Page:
Physical Chemistry- Using the integrated Vant Hoff Equation with K values.

  • Thread starter Twickel
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  • #1
Twickel
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Homework Statement


The equilibrium concentration of oxygen in fresh water exposed to the atmosphere is given for two temperatures. At 15 degrees celcius equilib [O2]= 630μmol/L at 25 degrees celcius equiln [O2]= 517μmol/L

The expression for the equilibrium constant, K, between the oxygen in the gas phase and in solution is given by K=[O2]/PO2/atm. Where pO2 is the partial pressure of atmospheric oxygen.

I need to calculate the enthalpy of dissolution, I figured I need to use the integrated Vant hoof equation.
But how do I figure out the partial pressues of oxygen so I can calculate the equilibrium constants?

[Thank you
 

Answers and Replies

  • #2
AGNuke
Gold Member
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Partial pressure of oxygen is the fraction of pressure exerted by atmospheric oxygen. And since the Partial pressure is not going to change whether the oxygen dissolves or not, you don't require the use of oxygen's partial pressure.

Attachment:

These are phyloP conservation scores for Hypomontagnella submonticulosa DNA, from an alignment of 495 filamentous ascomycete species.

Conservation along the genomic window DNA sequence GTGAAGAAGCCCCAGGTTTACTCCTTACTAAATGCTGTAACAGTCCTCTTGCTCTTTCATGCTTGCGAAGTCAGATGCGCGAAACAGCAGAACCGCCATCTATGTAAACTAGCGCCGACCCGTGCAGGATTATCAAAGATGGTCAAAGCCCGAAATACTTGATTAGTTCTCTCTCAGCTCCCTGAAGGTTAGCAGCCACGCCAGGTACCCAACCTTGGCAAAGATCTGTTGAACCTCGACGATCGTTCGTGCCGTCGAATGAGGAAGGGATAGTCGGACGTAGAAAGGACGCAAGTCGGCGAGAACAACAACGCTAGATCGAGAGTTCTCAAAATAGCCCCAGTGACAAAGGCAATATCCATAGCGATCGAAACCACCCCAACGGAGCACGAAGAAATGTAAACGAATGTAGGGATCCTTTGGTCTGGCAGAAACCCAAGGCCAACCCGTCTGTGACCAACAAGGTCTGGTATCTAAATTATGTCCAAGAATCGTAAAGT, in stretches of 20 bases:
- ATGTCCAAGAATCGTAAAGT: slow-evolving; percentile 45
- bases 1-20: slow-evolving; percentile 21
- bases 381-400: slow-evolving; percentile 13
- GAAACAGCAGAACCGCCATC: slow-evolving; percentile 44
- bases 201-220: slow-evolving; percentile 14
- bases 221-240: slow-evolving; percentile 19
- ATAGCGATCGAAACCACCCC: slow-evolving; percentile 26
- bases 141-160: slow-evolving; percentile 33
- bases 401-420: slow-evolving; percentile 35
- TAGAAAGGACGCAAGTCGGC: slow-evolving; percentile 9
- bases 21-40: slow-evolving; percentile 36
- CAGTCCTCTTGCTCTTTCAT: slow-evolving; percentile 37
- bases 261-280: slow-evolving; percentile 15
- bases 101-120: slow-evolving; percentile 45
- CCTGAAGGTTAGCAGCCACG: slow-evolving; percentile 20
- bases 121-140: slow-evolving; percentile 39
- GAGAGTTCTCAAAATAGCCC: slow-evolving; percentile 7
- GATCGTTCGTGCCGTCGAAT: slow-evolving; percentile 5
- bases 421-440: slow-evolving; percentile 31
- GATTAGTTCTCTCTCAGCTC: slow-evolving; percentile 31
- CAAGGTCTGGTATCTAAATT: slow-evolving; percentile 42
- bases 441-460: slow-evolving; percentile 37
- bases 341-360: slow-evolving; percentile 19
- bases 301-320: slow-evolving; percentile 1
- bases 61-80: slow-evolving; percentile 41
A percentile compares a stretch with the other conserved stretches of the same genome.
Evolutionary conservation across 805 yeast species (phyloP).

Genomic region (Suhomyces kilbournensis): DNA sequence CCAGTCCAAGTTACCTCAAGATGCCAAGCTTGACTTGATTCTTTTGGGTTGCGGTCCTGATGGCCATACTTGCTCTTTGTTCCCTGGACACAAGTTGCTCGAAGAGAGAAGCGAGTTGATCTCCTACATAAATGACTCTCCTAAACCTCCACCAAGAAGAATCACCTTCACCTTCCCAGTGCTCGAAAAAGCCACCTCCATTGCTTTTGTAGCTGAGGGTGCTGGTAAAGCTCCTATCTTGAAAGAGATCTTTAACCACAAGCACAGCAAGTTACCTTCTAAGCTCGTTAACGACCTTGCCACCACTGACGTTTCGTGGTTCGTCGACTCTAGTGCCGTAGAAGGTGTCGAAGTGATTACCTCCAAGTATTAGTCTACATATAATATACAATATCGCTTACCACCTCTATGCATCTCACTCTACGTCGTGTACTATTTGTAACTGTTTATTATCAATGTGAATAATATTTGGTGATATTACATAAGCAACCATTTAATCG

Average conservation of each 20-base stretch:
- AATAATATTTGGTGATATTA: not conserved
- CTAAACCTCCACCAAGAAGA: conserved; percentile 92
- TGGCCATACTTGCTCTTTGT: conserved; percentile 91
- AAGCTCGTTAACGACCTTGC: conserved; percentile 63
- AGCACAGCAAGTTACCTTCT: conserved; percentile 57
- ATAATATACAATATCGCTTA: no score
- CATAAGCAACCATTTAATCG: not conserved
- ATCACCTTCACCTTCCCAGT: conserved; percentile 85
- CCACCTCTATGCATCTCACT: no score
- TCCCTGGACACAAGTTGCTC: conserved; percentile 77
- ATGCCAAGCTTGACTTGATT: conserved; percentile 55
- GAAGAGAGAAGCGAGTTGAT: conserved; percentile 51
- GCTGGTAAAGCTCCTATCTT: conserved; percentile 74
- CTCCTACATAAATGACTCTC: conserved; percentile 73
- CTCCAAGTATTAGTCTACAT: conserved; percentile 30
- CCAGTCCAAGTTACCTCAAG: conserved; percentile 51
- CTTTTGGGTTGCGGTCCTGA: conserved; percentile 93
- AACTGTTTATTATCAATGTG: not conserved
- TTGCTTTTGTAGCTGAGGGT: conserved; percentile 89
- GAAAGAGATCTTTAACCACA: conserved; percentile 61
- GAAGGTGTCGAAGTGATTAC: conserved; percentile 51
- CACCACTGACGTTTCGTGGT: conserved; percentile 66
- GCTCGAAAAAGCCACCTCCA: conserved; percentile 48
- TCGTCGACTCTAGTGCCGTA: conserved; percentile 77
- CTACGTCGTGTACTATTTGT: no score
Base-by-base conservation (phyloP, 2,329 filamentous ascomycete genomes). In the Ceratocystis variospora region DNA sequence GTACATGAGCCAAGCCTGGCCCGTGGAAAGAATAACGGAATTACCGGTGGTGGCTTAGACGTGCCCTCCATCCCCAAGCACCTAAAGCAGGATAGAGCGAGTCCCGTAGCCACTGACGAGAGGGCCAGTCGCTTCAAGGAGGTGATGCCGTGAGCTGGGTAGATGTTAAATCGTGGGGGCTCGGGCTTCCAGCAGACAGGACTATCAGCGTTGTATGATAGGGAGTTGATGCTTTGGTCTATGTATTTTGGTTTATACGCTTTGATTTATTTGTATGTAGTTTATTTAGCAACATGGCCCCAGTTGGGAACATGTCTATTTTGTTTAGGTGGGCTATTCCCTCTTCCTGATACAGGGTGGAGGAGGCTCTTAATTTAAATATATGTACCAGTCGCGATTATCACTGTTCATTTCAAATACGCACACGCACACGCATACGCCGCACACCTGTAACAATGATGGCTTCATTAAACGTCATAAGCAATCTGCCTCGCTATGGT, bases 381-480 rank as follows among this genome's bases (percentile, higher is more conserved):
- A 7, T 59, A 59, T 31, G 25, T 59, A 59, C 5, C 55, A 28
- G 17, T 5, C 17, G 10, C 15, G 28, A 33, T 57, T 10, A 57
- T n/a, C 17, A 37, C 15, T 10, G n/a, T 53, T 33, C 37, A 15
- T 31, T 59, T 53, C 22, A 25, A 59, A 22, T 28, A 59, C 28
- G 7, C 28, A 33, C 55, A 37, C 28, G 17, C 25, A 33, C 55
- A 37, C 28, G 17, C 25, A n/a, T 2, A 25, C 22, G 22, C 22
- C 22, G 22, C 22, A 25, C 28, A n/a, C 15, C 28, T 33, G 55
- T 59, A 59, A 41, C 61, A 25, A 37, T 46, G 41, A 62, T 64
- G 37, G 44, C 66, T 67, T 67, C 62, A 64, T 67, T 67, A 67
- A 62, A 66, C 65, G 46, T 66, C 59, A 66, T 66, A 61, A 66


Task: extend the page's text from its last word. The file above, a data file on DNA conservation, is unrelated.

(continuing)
You may write simply, K = [O2]. Now just use Van't Hoff's Equation.
 
  • #3
Twickel
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Thanks.

I do not understand why I don't have to use the partial pressure, when it is in the expression for Kp. Is this the case for any equilibrium constant involving kp=[x]/Po2/atm?
 

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